A growing number of businesses call a very unique environment home. Just how unique? Well, these businesses are completely underground, in subterranean spaces that were once mines.
So, how is this possible? This happens because during the mining process, workers remove limestone by the “room and pillar” method. What this means is that workers extract the material across a horizontal plane, thereby creating horizontal arrays of rooms and pillars. As the mining tapers off, empty spaces are left behind. Starting in the 1960s, innovative entrepreneurs began rehabilitating these empty spaces for commercial use.
The even spacing of the pillars, concrete floors, and high, smooth ceilings offer time and cost efficiency for business tenants. Underground commercial space also offers security and flexibility unlike any on the market. Also, businesses don’t have to deal with the elements. This is because the spaces are all temperature- and humidity-controlled year-round.
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So does this give you food for thought? For example, are you looking to relocate your business?
Underground is certainly becoming big business in several areas of the country. For example, here we highlight two of the biggest underground complexes:
SubTropolis (Kansas City, Mo.)
SubTropolis was created through the mining of a 270-million-year-old limestone deposit and now offers six million square feet of rentable commercial space. This massive underground complex is completely dry, brightly lit, with miles of wide, paved streets that users access at street level. It maintains a constant temperature and humidity of 68 to 72 degrees year-round.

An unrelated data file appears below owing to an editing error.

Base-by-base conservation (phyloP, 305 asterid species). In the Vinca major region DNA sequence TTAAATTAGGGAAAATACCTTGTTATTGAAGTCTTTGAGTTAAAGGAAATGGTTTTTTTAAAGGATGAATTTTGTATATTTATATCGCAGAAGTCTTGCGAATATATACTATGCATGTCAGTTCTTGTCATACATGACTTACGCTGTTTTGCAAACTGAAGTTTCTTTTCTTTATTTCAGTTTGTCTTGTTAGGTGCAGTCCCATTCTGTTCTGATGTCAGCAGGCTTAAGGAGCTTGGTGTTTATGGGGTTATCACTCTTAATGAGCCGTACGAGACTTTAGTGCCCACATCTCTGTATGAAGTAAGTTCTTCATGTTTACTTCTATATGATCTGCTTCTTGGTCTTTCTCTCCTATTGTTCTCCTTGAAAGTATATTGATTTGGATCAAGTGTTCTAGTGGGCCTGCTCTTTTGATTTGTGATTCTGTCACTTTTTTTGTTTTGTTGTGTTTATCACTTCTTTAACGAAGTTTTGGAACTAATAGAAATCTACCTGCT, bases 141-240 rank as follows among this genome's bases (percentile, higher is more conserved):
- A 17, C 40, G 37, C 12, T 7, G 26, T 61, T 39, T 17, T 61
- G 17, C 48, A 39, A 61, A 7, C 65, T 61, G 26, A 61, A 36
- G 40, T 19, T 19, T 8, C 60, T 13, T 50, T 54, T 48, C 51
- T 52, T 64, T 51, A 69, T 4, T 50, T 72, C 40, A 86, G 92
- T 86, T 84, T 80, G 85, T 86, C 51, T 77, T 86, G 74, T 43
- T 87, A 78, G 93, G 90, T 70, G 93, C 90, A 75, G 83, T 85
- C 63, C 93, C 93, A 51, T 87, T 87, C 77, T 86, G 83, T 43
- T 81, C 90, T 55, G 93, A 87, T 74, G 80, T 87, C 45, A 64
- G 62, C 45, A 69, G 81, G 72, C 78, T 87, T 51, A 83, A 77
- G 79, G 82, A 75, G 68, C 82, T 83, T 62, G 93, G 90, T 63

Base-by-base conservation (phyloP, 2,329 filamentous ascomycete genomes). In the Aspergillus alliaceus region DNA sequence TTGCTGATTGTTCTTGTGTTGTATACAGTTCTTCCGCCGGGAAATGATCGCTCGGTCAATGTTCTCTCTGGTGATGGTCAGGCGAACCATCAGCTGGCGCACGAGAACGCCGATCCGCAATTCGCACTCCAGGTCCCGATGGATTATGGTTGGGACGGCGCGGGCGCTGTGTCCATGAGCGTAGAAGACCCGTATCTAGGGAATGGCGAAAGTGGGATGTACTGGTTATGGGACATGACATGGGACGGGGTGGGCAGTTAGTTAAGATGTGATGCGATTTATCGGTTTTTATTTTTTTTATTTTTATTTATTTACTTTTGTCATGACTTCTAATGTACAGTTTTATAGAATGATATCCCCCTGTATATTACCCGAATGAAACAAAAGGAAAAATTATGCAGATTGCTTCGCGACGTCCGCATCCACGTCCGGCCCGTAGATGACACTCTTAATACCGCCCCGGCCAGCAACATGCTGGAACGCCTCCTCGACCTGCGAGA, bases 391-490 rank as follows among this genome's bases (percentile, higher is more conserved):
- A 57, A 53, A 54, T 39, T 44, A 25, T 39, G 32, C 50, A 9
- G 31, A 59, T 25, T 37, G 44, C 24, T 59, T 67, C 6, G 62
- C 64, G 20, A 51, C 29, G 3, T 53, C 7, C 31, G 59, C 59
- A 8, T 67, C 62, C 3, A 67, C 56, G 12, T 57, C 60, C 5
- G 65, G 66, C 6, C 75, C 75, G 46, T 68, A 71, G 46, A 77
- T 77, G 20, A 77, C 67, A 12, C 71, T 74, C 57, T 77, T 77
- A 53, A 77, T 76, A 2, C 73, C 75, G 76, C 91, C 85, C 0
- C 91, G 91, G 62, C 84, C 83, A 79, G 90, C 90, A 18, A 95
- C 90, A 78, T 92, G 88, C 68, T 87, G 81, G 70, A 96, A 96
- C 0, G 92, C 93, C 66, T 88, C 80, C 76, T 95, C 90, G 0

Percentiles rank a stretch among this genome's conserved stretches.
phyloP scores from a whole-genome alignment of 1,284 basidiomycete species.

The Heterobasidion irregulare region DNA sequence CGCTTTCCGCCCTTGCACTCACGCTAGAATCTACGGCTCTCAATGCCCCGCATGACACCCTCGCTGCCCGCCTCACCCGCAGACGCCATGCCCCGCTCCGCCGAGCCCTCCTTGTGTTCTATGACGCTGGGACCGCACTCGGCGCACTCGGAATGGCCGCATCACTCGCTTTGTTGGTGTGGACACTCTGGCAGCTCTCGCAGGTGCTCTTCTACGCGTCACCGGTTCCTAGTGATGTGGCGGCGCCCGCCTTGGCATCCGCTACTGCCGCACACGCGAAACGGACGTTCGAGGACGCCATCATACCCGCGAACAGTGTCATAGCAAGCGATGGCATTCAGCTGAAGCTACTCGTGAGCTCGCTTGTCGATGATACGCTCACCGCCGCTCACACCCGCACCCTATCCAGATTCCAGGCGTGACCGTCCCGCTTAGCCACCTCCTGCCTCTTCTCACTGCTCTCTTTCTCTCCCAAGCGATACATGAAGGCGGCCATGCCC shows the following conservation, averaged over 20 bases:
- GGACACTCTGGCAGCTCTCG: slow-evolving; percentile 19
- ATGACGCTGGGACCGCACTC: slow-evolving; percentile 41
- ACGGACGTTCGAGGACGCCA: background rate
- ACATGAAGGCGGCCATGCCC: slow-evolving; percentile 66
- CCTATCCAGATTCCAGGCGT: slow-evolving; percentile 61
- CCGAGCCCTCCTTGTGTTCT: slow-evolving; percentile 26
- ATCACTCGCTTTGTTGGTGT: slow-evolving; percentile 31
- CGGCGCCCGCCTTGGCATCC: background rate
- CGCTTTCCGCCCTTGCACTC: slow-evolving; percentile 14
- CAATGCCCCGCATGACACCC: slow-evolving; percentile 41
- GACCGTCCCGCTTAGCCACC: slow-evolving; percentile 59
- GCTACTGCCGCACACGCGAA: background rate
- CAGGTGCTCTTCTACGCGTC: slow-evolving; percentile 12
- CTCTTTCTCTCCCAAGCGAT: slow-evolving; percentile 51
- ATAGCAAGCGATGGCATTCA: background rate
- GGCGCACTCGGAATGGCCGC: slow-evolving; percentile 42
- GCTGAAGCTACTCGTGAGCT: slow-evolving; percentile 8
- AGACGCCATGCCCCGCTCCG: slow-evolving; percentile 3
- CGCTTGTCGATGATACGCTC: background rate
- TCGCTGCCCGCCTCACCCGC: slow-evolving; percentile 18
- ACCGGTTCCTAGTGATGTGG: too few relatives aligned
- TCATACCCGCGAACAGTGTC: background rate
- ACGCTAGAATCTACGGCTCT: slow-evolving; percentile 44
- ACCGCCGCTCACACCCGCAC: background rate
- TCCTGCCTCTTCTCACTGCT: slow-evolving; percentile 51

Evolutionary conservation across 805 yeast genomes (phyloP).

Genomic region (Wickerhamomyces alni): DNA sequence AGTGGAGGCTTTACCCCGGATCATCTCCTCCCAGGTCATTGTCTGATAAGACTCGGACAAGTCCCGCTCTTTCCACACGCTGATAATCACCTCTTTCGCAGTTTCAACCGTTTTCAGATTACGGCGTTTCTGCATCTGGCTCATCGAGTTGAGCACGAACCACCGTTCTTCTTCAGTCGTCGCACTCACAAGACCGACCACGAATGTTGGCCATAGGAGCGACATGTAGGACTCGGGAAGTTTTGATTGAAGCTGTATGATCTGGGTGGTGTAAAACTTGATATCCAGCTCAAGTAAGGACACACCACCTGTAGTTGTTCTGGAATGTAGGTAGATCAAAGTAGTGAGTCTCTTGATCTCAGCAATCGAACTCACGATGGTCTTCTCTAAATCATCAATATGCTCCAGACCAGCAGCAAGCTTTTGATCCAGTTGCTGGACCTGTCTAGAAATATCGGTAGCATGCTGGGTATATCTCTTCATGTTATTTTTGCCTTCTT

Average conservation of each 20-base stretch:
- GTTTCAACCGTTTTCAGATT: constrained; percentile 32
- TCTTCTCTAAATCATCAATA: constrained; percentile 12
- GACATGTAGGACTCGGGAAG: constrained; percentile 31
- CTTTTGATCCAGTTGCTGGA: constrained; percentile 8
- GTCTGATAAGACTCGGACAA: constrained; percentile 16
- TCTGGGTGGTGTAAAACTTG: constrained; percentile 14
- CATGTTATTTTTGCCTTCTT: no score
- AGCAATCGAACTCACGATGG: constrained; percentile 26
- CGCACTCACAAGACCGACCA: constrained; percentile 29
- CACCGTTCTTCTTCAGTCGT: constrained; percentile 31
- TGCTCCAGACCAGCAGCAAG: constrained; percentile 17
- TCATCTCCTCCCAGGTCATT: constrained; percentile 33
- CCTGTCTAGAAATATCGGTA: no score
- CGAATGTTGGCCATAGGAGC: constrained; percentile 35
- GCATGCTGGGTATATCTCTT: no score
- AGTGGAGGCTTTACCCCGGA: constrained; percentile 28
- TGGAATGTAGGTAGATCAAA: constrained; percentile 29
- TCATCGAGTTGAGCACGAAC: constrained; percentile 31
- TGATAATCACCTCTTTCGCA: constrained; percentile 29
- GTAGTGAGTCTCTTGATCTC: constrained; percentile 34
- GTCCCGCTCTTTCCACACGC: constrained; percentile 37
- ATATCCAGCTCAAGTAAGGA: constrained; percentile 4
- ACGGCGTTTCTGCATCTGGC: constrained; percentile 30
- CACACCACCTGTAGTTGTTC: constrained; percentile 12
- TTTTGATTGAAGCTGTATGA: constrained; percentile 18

At one time, Ford stored its Mavericks in SubTropolis. Currently, the U.S. Postal Service stores $2 billion worth of stamps there.
Other businesses that call SubTropolis home are:
- NextPage combines the best technology, talent, and services to help solve problems, mine data, execute print, and deploy the latest communication technologies. Their aim is to provide better results for their clients by offering more efficient use of marketing dollars.
- Cerner Corporation is a supplier of health care information technology (HCIT) systems, services, devices, and hardware.
- Clore Automotive is a leader in the design, development, and manufacture of automotive service equipment for professionals and consumers.
Springfield Underground (Springfield, Mo.)
Springfield Underground is 100 feet below ground in Springfield, Missouri. It is a former limestone mine that now offers 2.4 million square feet of storage space and warehouses.
Springfield Underground maintains a constant temperature of 62 degrees. This ensures low, uniform climate control costs. Springfield Underground is cost-effective, secure, adaptable, and environmentally friendly.
Workers dug the first tunnels in 1954, creating the open space that would pave the way for underground facilities. The first underground building was constructed in 1960, and the second—the first refrigerated space—was added in 1962 for Kraft Foods.
Besides Kraft, two other businesses that conduct activities underground are:
- SpringNet, a division of City Utilities of Springfield, Missouri, is a fiber-to-the-business provider within Southwest Missouri.
- Graybar is a leading distributor of electrical supplies, communications, data network solutions, commercial and industrial lighting, and security equipment.
Walters Wholesale Underground & Utility Division
Obviously, subterranean spaces such as these require power and communication services. However, these and other utilities are not always readily available. This is where Walters Wholesale Underground & Utility Division comes in.
Walters Wholesale has been in operation since 1953. Its new division supplies materials for utility services to underground business spaces, offering everything these spaces require so that companies can conduct their operations efficiently. In addition, Walters Wholesale Underground & Utility Division offers an on-site manufacturing facility where they make specialty items for all underground utility needs.